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The housing market in Cooke County has been a mixed bag since the coronavirus pandemic shut down the Texas economy in late March.

Real estate brokers in Gainesville have seen both sides of the market from increased buyers and sellers to a drop in overall business the past several months.

Julie Mendoza from ReMax First Realty said her business has slowed significantly, especially during the summer months which are usually a busy time of the year.

“Other agents are busy and it’s not the same for all of us,” Mendoza said. “It’s just by chance that I’m not as busy. I’m used to be busy. It’s usually the busiest time of the year because people are moving and school is out. In the past two years in June and July where I would have 10 closings, it dropped to four this year.”

Mendoza, who has been a real estate agent for the past 14 years, said it’s a seller’s market right now and that there are always multiple offers on houses.

“If the houses are priced right, there are multiple offers 80% of the time,” Mendoza said. “Besides COVID-19, the interest rates are very good. We haven’t seen them this low in a long time. Some people aren’t being affected so it’s working for them. The few that are on the market are selling fast because there are so many buyers. It depends on your point of view. It’s confusing, but there are always buyers available.”

According to the May market update from North Texas Real Estate Information Systems, the average sales price is up 13.2% from $230,588 in May 2019 to $260,922 in May 2020.

The days on market until sale are also down from 74 in May 2019 to just 62 days.

However, there is a drop in listings from 71 to 58 in May.

Overall, year to date in May 2019 to 2020, there is a 25.5% increase in closed sales from 157 to 197.

Mendoza said the overall square footage price is also up from last year.

“Last year it was about $100 per square foot, but I’ve seen new houses go up to about $135,” Mendoza said. “The demand is so much higher. There are still buyers out there wanting to buy and pay that price.”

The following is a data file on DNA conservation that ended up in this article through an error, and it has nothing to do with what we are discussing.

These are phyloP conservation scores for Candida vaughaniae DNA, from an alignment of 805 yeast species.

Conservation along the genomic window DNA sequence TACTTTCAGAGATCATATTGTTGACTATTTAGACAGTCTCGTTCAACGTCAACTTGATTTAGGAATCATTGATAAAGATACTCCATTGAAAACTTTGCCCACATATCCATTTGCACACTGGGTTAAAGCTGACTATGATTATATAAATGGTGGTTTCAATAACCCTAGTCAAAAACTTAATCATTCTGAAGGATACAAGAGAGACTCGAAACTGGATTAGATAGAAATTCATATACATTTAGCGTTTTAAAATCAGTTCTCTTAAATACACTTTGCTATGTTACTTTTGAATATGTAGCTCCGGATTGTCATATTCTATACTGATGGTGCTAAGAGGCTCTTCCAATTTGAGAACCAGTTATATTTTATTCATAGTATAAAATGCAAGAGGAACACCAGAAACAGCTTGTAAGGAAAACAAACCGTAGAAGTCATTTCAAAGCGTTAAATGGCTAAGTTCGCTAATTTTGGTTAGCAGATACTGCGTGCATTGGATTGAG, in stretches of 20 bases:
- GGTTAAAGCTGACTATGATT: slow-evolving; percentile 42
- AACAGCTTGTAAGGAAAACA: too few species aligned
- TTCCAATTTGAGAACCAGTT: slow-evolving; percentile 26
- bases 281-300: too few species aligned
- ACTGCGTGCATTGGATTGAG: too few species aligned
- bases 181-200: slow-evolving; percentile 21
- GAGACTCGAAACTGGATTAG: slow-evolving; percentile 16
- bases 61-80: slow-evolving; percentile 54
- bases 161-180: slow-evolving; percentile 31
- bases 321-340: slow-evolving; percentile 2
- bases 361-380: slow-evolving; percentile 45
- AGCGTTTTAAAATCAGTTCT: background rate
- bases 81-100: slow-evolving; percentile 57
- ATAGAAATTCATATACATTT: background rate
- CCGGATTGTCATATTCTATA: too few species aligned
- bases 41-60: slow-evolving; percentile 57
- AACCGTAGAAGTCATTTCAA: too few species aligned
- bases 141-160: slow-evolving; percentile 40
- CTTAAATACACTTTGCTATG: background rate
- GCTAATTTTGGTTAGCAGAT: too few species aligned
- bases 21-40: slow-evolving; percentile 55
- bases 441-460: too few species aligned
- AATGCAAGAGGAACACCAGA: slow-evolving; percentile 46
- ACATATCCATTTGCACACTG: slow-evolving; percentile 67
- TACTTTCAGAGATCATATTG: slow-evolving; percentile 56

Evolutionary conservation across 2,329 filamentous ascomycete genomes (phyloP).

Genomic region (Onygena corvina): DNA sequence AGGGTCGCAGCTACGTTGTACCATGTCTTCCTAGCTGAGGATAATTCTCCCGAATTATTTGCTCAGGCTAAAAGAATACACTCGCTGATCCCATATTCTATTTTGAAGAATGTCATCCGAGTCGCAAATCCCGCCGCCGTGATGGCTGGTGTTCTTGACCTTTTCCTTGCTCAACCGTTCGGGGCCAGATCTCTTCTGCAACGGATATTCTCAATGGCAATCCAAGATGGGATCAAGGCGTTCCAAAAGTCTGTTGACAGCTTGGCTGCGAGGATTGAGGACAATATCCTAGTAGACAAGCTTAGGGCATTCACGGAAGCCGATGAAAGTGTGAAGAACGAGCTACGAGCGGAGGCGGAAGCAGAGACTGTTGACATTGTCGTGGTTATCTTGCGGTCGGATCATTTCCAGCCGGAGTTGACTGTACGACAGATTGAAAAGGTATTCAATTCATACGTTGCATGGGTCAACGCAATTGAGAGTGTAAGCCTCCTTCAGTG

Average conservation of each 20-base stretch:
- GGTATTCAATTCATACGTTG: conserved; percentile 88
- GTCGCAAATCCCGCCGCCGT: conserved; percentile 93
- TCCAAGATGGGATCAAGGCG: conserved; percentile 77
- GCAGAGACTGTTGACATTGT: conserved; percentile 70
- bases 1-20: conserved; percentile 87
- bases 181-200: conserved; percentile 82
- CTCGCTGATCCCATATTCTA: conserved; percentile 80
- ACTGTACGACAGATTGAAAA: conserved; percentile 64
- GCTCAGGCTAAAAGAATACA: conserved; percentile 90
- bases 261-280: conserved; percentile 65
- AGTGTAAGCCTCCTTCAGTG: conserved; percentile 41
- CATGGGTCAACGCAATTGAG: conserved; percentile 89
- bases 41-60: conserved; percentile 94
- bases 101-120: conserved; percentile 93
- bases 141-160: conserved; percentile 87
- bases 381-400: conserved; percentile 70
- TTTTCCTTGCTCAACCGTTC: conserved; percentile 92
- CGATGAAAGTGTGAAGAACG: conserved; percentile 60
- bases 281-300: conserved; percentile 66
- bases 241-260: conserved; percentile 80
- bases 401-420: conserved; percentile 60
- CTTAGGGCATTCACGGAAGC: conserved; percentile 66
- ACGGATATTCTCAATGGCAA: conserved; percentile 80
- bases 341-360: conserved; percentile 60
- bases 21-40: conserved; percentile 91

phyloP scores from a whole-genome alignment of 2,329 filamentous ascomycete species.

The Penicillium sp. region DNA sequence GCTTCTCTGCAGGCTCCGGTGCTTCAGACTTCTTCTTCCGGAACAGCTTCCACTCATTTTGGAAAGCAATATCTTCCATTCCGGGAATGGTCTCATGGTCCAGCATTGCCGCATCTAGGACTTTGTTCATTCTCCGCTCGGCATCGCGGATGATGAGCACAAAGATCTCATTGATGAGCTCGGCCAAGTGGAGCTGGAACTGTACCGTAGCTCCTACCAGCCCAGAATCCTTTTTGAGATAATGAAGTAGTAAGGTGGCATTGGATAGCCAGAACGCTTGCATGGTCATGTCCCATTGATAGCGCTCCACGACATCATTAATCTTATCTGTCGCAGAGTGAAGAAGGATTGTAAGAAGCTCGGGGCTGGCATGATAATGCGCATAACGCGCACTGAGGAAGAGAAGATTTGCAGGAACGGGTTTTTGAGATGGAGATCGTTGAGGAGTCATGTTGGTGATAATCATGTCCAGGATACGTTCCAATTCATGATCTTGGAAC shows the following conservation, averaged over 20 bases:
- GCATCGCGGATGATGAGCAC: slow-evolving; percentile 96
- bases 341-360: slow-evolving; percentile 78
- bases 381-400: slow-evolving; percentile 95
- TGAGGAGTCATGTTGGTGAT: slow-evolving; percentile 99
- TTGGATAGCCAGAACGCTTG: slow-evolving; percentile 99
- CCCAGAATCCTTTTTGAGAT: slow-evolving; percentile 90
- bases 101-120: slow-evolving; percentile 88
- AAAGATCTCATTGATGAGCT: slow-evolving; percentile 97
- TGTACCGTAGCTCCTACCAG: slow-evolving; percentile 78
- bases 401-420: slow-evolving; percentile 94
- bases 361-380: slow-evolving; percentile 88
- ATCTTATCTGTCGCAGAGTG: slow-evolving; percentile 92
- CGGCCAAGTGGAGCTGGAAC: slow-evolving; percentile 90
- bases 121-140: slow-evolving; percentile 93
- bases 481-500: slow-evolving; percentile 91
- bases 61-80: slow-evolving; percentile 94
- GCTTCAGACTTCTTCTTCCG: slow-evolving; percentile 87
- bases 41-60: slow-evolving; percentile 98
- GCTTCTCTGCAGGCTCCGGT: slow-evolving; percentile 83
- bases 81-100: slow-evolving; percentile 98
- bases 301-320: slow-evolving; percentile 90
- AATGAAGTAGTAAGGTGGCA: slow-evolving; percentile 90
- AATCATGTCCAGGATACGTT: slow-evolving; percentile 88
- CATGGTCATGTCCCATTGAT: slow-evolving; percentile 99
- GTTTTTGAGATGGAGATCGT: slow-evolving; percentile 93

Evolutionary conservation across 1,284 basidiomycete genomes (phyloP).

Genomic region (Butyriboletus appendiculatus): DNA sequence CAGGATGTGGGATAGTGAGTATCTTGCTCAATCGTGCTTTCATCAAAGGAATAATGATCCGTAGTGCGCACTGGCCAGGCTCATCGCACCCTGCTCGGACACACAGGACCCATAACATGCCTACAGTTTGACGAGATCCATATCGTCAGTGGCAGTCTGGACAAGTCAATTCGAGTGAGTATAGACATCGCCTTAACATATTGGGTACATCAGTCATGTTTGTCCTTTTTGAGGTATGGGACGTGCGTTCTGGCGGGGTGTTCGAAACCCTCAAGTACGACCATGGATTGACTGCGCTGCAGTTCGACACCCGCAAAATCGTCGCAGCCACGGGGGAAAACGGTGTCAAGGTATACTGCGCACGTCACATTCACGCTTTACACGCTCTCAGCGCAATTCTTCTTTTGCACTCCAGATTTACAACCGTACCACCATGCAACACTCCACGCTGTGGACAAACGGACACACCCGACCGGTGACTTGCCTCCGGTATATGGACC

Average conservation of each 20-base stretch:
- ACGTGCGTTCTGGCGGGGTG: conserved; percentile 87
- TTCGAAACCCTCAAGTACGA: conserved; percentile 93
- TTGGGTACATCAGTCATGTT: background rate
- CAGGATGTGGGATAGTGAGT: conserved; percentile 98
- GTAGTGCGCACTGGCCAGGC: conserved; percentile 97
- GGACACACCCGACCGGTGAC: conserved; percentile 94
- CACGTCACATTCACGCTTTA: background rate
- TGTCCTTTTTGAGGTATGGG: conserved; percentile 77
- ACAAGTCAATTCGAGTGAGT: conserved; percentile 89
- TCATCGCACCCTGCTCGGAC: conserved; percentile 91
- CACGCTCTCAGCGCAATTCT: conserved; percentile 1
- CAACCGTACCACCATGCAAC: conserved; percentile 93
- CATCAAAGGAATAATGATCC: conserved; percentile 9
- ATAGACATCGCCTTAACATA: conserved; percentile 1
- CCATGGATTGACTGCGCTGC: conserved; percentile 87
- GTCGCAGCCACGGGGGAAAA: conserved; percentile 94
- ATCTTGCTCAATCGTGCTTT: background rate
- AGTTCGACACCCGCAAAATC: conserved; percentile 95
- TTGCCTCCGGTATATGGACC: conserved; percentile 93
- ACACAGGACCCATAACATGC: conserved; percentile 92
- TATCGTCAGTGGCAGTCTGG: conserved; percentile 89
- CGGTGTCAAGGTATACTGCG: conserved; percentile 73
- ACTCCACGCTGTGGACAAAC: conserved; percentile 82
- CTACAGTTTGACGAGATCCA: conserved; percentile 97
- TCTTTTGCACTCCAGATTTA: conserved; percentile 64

Missy Laughlin from Premier Real Estate has been in real estate for the past seven years and she said business has been great lately.

“I haven’t really even been affected and the other Realtors haven’t either,” Laughlin said. “It was slow when things were shut down, but now that everything is back up again, it’s fine. Now that WinStar is back up, things are back up. It’s just fine. It really is. I’m sure everyone has a different experience. I’m not having any issues.”

Laughlin said she is on a listing streak and doesn’t need to do open houses for many reasons.

“As far as open houses, me personally, unless the home is vacant, I don’t do open houses anymore, especially with technology,” Laughlin said. “Most of the people I know don’t even do open houses. If somebody is really looking to purchase a home, they’ll have a realtor and lender ready. If you’re living there, you can’t look after everyone and you can’t tell if they’re pre-approved.”

Laughlin said the coronavirus pandemic has produced mixed results as far as concern and showings.

“I’m not really there to tell them how to feel, I just want to listen to them,” Laughlin said. “Most people I’ve dealt with are comfortable with it and aren’t really worried. I did have one client that didn’t want anyone from Dallas to see their property, but it’s not a big issue with any of my clients.”

When businesses were shut down, Mendoza said she wasn’t doing any showings for personal reasons.

“I wasn’t going about to show because of the COVID-19,” Mendoza said. “Some people didn’t care, but I wasn’t going to do the showings. I didn’t want to bring something to my family. That was my main concern. If I lived alone, I think I would have gone to show. I had one client object to people going in their house because they didn’t’ know if they had COVID-19 or not. I had a seller that had COVID-19 and I refused to even show it.”

Mendoza said she hopes there isn’t another shutdown.

“I’m hoping that we get over this because I hope we don’t shut down again and it’s going to take longer to get past this,” Mendoza said. “Financially, just like everybody else, it’s going to hurt me. There are no showings and no going out. I’m hoping we don’t shut down but it’s looking like we are.”

Katie Moore-Harris, business office manager at Heritage Housing for the last two and a half years, said they have seen an uptick in business.

“Honestly, over the past couple of months, we’ve been putting a lot of homes out, despite everything that is going on with COVID-19,” Moore-Harris said. “Even with everything that is going on with the oil field and a lot of our customers are in that field, we’re doing pretty good. Other than social distancing and masks which makes it hard to talk to people, that’s the only thing we’re dealing with.”

Heritage Housing builds and sells new homes from trailers to tiny homes and Moore-Harris said they were putting out two houses per month before the pandemic and now are putting out four or five per month.

“A lot of times people will get their income tax and would put a down payment and this year, we have a new manager Jerry Simpson, who is doing good and trying to get people into some homes,” Moore-Harris said.

The influx of tiny homes being bought is also budding, according to Moore-Harris.

“We have had customers order three tiny homes and they should go out at the end of the month,” Moore-Harris said. “The tiny homes, people will put them on lakes or take them to RV parks. They are affordable. You can get a one-bedroom home for less than $30,000 and less than $450 per month.”

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